By Xavier Bremner
We live in an age of extreme central banking, and the financial markets are primed for some big policy moves from the U.S. Federal Reserve and European Central Bank this week. The Fed recently signaled via press leaks that it’s considering new steps to kick start the economy, perhaps as early as Wednesday when the central bank finishes up a two-day confab.
Meanwhile, European Central Bank President Mario Draghi (pictured) ramped up expectations when he promised bold moves to save the 17-member Euro zone, adding that “believe me, it will be enough.”
Fed watchers surveyed by Dow Jones think the odds are pretty low the Fed Chairman Ben Bernanke & Co. will launch another round of quantitative easing. The Fed has purchased $2.3 trillion in bonds to stimulate economic growth in two quantitative easing programs.
The economy is sluggish -- second quarter GDP came in at 1.5% -- but probably not bad enough to warrant QE3 right now, according to the consensus view. If the economy tanks before the next Fed meeting in September that option could be back on the table.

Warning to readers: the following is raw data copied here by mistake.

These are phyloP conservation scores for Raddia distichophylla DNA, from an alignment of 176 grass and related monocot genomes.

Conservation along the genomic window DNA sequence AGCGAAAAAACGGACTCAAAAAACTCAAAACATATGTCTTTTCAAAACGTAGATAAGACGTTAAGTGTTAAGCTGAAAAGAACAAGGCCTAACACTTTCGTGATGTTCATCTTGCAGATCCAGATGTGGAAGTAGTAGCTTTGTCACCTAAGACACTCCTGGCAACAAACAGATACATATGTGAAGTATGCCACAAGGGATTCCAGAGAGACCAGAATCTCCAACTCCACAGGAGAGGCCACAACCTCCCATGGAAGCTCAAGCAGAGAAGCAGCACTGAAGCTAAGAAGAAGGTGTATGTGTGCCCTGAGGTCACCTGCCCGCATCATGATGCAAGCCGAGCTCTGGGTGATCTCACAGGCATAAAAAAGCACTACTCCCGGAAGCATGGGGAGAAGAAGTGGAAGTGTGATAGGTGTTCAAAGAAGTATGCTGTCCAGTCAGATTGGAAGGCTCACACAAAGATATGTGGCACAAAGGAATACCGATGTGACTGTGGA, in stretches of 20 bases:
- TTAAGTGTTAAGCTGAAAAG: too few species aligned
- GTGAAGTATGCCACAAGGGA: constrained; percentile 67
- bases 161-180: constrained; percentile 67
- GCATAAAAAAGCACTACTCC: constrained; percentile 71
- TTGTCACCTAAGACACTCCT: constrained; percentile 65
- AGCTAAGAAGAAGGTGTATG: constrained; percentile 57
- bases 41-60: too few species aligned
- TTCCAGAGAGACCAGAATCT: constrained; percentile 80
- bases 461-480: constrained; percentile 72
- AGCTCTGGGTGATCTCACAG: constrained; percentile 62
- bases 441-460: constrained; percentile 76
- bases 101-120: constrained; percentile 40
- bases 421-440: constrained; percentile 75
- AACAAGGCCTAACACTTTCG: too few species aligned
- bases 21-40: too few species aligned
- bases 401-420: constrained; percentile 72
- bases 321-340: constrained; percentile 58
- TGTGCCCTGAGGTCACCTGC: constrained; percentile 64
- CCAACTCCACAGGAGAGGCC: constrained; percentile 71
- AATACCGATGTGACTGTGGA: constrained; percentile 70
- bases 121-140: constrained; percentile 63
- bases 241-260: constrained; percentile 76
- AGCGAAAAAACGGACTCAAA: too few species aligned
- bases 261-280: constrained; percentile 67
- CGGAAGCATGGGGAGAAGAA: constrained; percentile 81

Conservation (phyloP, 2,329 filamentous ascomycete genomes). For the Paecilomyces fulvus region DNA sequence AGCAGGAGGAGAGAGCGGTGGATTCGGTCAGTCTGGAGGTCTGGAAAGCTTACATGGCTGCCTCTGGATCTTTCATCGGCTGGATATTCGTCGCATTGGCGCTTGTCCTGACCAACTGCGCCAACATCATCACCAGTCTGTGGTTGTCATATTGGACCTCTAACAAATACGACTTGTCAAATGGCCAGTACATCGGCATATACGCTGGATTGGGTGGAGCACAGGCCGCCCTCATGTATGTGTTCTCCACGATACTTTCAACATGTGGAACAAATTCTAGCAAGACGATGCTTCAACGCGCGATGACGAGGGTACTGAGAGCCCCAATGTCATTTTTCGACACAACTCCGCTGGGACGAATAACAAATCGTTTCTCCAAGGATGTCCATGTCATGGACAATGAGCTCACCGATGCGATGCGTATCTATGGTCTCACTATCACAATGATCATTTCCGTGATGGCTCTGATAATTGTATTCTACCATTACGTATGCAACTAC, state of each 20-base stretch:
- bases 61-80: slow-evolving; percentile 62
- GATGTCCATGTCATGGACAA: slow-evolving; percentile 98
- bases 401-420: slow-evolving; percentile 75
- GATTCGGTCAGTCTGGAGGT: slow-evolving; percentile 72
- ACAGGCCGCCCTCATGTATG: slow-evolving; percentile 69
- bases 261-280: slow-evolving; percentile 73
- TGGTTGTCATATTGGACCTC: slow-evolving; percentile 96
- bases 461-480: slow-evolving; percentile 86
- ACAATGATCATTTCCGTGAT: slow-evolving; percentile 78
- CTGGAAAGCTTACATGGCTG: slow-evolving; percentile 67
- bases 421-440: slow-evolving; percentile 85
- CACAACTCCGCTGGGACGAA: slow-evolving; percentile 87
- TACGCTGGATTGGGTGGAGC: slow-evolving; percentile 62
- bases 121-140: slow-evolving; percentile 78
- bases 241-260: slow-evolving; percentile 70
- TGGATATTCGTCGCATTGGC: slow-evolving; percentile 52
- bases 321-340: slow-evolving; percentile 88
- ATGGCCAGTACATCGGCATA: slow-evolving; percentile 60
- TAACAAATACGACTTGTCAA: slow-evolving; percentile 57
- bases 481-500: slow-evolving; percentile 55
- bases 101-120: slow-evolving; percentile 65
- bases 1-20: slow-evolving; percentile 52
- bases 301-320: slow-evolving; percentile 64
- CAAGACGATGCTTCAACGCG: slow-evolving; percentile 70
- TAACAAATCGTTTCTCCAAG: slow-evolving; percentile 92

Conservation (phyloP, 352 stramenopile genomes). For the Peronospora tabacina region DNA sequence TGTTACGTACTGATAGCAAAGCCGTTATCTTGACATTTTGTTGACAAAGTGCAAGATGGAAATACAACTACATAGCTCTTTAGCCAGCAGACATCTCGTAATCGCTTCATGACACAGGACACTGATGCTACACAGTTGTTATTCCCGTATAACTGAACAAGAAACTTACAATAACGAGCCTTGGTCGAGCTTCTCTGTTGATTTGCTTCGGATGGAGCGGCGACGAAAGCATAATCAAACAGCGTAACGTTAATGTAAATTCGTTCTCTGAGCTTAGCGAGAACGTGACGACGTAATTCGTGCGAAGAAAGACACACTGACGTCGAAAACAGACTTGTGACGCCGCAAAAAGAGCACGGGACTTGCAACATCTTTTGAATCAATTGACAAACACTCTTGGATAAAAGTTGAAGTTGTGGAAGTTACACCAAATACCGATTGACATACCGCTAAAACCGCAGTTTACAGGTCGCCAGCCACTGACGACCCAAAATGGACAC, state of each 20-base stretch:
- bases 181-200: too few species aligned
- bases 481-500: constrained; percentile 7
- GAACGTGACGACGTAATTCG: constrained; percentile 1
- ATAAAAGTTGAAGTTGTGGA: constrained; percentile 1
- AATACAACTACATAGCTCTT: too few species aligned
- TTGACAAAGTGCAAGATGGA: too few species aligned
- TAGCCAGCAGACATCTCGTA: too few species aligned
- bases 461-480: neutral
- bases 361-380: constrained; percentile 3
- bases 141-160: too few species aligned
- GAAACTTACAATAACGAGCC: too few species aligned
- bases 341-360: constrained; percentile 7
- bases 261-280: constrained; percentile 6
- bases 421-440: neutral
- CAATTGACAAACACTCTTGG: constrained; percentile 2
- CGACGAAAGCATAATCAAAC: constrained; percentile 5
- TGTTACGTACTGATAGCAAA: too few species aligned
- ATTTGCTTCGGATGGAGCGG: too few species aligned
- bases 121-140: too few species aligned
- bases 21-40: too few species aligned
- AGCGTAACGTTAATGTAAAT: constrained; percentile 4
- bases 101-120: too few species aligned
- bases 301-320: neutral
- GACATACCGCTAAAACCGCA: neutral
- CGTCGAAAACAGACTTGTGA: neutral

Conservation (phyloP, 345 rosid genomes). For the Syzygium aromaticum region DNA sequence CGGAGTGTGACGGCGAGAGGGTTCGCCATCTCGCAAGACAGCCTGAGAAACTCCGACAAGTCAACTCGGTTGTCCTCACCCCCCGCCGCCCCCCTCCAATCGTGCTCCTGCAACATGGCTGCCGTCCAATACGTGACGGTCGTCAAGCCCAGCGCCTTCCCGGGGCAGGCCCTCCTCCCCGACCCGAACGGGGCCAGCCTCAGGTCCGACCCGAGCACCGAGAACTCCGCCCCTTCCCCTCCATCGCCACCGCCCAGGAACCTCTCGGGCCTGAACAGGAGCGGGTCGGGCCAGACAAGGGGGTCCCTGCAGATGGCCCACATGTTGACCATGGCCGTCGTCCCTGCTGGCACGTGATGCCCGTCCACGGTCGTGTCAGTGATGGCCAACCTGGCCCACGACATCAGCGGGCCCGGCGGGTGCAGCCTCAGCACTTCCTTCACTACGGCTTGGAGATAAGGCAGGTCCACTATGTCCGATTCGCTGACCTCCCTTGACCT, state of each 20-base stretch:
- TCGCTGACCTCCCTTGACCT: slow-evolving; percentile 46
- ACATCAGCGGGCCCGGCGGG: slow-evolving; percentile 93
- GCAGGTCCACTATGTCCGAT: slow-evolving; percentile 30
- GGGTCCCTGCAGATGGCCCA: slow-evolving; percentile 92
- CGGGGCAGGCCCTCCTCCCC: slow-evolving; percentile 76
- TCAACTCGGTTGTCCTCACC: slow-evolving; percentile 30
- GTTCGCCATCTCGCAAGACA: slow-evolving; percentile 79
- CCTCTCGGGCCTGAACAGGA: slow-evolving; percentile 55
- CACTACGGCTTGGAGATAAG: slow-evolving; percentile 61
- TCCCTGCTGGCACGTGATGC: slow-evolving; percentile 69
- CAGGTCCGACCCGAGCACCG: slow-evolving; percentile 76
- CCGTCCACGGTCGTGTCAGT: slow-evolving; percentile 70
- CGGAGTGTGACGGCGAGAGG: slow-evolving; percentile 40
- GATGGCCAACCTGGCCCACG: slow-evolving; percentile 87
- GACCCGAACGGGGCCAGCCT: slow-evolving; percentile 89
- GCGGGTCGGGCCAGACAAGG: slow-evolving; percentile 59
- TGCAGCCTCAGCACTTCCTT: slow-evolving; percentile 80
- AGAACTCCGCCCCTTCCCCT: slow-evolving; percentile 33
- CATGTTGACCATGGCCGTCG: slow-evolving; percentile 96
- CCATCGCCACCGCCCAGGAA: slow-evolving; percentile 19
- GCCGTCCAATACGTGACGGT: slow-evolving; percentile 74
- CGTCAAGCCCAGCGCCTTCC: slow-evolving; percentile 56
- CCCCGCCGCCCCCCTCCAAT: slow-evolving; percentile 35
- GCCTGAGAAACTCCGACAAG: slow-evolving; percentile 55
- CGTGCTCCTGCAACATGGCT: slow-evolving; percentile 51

More likely is a Fed move to cut the interest rate it offers on cash reserves from banks, according to this Bloomberg report. The idea is to motivate US banks to put their cash to more productive uses like actual corporate lending to get the economy moving.
The Fed could signal that it will hold its benchmark Fed Funds interest rate, at near-zero levels since late 2008, beyond its current target of late 2014. That move might also stir the animal spirits.
Still, the real monetary fireworks are likely to come from the ECB on Friday. With bond market yields in Spain and Italy at uncomfortably high levels, the central bank may have to get radical and resume a controversial program of buying sovereign debt—in effect, cranking up the money presses—to save the Euro.
To make such a move more palatable to critics, particularly in Germany, the ECB may draw funds from an existing bailout fund, designed for the banks, to support government bond markets. Alternately, the central bank could launch another type of quantitative easing program to get the same result via different means.
So count on the great central bank balance sheet expansion to continue in the second half of 2012.
Image: EPP Congress Bonn